Where will that new workforce live and play? Where will their children go to school and church? Which communities are offering the lifestyle amenities to recruit and retain a younger workforce? Is Aiken currently well-prepared to meet the workforce needs created by impending retirements and job growth? Is Aiken well positioned to attract and retain young families and a younger workforce to our community? Will Aiken be ready? These questions and the group’s recognition that change is occurring in Aiken were the foundation for its work.
The CPTL Task Force is confident Aiken can act now to shape the results of time and change into a compelling future for the Aiken community.
Aiken is not currently attracting or retaining young professionals below the age of 49 and young families with children in sufficient numbers. The CPTL Task Force believes Aiken is blessed with a wonderful community so with thought and strategic action Aiken can certainly position itself to appeal to a younger demographic.
Jordan noted that even though the CPTL Task Force worked to establish recommendations to attract and retain individuals 22-49 years old, it does not change the importance and value of Aiken’s retirement community.
“The fact that we need to give thought to what attracts a younger demographic is not an assault on our current assets, traditions, and those things that make Aiken so charming,” Jordan said.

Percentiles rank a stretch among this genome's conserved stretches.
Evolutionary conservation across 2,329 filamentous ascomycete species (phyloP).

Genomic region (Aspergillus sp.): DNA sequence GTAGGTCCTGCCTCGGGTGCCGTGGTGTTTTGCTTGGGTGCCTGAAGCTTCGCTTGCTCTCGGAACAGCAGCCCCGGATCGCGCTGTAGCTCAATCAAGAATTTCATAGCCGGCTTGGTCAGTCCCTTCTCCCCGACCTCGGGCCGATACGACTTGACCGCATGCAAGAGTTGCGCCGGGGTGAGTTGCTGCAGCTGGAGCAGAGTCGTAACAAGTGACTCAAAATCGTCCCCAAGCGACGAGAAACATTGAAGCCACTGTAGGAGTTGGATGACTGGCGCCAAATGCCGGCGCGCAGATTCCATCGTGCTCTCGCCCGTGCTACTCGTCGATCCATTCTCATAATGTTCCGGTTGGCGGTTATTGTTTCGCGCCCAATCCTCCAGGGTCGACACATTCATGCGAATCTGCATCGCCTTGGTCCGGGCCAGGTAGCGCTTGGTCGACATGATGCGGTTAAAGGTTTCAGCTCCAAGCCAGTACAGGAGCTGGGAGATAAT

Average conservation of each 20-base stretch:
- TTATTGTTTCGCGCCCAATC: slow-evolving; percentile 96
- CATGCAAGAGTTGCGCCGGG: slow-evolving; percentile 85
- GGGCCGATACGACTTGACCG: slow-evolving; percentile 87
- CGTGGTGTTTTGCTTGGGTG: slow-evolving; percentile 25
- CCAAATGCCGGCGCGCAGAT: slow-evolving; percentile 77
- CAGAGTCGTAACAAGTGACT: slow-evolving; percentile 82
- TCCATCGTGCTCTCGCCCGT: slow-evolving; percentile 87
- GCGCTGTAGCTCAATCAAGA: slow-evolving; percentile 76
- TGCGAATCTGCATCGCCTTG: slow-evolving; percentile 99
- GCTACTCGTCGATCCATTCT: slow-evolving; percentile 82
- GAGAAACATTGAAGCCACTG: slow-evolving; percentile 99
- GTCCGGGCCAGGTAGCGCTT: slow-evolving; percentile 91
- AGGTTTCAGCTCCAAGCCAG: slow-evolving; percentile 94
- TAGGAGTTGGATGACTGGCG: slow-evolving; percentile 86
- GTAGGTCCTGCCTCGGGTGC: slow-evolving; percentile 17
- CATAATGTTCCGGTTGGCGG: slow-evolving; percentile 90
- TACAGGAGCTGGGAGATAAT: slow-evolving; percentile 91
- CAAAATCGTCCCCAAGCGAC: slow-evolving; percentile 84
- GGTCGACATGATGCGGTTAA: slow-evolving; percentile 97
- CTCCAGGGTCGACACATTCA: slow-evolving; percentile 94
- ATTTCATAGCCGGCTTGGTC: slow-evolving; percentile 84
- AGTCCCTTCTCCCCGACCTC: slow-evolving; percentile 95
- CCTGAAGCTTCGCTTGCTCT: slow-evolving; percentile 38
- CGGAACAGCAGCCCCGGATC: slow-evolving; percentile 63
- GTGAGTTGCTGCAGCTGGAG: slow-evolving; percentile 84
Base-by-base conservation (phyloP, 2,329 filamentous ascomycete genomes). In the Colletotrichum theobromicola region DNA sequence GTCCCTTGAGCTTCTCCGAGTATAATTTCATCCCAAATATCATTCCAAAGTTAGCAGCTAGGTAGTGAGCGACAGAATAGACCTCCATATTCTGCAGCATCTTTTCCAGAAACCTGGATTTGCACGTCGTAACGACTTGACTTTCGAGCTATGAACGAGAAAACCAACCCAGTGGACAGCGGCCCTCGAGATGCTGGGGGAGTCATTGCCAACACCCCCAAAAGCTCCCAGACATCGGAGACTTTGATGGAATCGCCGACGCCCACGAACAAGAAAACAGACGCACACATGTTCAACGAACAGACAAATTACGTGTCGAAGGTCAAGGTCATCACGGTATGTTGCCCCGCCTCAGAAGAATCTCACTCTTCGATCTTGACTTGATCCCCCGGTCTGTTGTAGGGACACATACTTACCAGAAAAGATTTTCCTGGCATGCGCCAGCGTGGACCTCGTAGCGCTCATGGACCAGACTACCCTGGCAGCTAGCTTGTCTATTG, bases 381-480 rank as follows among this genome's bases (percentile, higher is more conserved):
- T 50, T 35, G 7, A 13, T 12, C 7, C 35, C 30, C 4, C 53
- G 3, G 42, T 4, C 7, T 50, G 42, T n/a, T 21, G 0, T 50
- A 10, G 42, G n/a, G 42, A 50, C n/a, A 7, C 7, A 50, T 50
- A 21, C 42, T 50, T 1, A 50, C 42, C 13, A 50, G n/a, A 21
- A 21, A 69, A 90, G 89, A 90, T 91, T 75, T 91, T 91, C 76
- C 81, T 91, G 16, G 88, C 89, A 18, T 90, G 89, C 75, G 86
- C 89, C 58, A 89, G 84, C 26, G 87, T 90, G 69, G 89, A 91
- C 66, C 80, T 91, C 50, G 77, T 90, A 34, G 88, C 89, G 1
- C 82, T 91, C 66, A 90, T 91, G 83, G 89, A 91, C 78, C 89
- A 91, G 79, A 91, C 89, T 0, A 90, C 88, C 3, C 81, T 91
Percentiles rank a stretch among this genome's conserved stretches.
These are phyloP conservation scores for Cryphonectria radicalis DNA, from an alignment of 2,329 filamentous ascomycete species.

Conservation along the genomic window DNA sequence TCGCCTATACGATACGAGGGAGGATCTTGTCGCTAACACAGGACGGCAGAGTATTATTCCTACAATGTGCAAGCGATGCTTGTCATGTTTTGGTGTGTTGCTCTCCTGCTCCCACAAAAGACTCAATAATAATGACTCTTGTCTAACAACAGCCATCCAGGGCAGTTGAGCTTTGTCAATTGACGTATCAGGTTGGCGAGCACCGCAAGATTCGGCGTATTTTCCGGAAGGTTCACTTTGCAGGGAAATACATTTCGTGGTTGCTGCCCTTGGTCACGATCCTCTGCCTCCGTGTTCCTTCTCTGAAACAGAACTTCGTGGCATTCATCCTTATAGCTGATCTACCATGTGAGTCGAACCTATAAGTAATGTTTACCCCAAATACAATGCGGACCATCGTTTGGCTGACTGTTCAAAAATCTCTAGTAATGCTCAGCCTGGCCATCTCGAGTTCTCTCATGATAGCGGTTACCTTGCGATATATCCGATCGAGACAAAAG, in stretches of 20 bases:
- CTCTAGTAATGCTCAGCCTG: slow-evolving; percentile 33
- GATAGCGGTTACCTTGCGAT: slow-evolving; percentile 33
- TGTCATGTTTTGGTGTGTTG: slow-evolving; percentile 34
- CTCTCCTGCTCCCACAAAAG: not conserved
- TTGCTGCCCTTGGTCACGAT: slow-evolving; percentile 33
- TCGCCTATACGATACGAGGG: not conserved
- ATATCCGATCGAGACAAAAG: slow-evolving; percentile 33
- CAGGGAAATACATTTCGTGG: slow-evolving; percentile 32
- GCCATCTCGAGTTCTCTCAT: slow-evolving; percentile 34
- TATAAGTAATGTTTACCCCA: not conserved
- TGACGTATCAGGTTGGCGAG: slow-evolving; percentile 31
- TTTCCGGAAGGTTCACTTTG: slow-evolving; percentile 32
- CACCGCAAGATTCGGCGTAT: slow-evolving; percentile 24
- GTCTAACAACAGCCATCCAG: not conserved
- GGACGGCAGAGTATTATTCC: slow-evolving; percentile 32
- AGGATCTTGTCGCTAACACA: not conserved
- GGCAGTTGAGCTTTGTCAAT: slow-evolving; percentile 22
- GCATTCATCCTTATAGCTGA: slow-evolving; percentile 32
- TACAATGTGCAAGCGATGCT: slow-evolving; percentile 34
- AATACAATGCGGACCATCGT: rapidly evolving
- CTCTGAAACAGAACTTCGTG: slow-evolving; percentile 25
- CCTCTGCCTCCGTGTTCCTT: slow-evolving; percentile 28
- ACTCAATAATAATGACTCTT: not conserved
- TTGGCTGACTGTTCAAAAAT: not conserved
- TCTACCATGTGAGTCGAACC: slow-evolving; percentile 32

The CPTL Task Force met over a four-month time frame and during those meetings reviewed research; discussed assigned readings; and waded through articles and studies related to trends, preferences, and habits of young families with children and young professionals. Local experts on education, housing trends, and entrepreneurship were invited to provide information on how those trends relate to Aiken. Additionally, a panel of human resources officers from local businesses and industry shared their experiences in hiring and retaining employees with the group. Characteristics of communities that are ahead of Aiken and already enjoying growth among this younger demographic were studied.
The group asked the question, “What does it take to capture the attention of the younger workforce and attract them to a community?” According to the CPTL Task Force’s review of the research, there are several traits communities can focus on that will have the younger workforce sitting up and taking notice:
- Walkable neighborhoods
- Ease of mobility with multimodal transportation systems
- Live-work-play communities
- Proximity to well-paying work and high performing schools
- Community that encourages healthy living, not simple medical care
- Vibrant third spaces like cafes, patio bars, interactive public spaces, community events, maker spaces or entrepreneurial centers